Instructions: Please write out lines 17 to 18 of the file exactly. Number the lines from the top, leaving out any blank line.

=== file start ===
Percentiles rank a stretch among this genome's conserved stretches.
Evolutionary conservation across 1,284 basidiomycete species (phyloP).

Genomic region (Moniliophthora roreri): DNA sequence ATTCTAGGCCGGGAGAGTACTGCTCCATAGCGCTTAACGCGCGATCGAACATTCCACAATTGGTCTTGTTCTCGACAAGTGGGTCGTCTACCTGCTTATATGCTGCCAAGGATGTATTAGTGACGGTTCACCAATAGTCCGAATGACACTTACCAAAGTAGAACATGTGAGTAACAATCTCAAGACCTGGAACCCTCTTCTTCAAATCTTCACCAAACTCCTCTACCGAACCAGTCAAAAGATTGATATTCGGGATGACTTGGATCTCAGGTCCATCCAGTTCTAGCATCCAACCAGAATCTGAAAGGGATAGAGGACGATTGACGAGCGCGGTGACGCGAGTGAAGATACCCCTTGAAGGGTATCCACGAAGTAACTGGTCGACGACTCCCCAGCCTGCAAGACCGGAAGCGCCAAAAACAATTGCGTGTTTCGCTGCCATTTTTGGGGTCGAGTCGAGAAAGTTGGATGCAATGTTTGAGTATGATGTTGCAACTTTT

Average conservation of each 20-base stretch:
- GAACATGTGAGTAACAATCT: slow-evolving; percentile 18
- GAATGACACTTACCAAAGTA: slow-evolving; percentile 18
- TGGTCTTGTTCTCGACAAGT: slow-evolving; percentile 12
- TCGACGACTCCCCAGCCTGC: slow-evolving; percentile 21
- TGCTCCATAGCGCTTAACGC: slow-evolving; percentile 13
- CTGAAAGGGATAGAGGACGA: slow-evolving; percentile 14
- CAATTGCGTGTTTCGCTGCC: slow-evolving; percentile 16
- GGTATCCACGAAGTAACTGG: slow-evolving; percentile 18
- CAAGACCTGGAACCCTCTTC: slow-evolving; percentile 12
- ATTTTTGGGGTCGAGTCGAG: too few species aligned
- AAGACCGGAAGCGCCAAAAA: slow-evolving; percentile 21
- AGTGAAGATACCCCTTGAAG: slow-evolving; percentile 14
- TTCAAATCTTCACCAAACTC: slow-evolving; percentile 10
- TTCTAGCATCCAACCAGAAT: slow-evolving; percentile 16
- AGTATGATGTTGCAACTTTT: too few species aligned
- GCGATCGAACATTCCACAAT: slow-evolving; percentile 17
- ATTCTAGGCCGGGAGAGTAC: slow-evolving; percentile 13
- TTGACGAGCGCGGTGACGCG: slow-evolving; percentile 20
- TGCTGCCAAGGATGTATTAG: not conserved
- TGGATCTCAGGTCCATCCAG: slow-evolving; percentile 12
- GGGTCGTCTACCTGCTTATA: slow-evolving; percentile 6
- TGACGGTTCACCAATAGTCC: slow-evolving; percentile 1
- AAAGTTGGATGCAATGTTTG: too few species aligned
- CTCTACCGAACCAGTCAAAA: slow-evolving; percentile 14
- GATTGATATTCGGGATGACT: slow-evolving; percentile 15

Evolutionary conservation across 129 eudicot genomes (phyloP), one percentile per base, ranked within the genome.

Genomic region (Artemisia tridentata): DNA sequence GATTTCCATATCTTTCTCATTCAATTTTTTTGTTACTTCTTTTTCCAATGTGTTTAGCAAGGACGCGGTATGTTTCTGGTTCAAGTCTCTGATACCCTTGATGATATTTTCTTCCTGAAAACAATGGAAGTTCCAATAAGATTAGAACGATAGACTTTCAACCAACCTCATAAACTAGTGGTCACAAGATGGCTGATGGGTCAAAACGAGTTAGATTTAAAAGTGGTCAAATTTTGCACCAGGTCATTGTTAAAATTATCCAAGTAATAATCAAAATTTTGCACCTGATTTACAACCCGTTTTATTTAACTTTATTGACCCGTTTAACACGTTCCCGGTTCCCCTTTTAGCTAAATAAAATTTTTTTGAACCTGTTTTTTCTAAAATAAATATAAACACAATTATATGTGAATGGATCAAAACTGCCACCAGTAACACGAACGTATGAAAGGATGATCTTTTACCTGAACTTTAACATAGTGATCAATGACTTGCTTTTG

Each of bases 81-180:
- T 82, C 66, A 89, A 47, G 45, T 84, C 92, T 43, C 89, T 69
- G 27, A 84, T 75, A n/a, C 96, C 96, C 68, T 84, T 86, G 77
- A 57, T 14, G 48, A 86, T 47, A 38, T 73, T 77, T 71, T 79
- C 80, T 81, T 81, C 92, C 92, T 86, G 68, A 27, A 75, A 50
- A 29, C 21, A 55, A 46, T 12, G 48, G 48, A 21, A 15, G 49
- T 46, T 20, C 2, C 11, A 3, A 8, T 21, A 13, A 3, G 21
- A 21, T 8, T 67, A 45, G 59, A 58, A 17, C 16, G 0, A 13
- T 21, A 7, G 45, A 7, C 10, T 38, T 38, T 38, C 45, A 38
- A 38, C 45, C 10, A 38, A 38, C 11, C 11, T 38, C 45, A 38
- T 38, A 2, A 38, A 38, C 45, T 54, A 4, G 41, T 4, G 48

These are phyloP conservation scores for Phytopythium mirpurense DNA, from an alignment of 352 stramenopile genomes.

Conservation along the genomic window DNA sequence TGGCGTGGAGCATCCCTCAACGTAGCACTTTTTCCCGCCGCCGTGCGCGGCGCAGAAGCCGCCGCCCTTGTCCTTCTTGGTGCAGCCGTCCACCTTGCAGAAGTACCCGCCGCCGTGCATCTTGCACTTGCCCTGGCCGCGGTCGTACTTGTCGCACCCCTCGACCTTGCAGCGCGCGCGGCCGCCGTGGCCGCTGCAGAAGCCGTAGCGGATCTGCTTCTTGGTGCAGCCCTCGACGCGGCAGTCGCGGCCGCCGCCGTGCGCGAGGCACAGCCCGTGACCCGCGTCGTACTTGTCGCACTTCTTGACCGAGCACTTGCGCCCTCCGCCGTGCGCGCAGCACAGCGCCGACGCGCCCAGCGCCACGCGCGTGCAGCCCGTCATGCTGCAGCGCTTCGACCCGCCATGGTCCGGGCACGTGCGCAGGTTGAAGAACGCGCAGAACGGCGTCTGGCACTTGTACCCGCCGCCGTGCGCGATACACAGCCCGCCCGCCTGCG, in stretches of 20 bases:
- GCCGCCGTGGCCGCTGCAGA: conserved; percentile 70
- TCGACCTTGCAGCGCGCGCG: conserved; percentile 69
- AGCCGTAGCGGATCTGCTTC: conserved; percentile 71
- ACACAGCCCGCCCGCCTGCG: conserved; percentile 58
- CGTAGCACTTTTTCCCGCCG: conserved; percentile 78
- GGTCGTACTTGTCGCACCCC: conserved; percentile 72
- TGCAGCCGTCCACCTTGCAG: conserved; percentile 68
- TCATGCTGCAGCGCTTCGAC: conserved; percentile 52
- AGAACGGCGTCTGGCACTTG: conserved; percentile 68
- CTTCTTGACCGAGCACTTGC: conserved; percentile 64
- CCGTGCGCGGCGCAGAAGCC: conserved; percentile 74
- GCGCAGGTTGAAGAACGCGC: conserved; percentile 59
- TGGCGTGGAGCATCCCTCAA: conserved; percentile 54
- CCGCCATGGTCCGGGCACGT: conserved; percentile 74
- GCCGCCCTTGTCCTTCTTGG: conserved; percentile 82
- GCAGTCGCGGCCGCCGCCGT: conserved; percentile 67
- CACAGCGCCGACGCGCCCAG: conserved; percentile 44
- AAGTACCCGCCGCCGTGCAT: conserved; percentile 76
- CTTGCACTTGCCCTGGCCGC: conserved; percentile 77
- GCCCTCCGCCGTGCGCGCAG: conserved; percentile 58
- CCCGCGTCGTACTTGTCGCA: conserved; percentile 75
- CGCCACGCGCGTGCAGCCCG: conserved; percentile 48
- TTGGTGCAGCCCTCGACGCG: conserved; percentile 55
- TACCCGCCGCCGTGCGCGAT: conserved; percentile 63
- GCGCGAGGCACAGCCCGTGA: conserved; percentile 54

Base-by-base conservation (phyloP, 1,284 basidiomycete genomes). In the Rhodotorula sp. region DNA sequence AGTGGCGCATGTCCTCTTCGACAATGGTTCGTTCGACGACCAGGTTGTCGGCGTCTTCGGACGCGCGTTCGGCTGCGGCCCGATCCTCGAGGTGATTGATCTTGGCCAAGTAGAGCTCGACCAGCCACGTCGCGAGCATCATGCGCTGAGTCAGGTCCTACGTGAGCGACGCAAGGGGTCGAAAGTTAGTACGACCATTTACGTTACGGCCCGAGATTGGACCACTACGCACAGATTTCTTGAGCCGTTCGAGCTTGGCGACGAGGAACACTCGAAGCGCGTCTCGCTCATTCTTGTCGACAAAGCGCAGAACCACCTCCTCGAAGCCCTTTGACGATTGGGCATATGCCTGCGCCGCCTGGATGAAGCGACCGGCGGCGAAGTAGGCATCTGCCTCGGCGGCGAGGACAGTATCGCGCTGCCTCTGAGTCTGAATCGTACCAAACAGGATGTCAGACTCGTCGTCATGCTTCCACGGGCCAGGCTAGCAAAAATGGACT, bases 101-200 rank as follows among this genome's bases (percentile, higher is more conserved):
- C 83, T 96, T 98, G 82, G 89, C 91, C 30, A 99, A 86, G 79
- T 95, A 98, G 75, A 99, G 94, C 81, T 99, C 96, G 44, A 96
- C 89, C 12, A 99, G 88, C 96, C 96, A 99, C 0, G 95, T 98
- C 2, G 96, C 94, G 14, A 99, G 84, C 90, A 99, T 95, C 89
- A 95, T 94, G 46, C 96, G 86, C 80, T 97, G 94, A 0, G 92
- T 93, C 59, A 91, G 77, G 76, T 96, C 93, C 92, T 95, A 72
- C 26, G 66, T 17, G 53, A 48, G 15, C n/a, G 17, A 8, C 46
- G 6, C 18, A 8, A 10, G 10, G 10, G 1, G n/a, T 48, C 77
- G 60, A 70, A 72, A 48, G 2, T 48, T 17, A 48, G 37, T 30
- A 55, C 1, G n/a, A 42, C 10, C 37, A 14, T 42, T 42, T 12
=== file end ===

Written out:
- TTCAAATCTTCACCAAACTC: slow-evolving; percentile 10
- TTCTAGCATCCAACCAGAAT: slow-evolving; percentile 16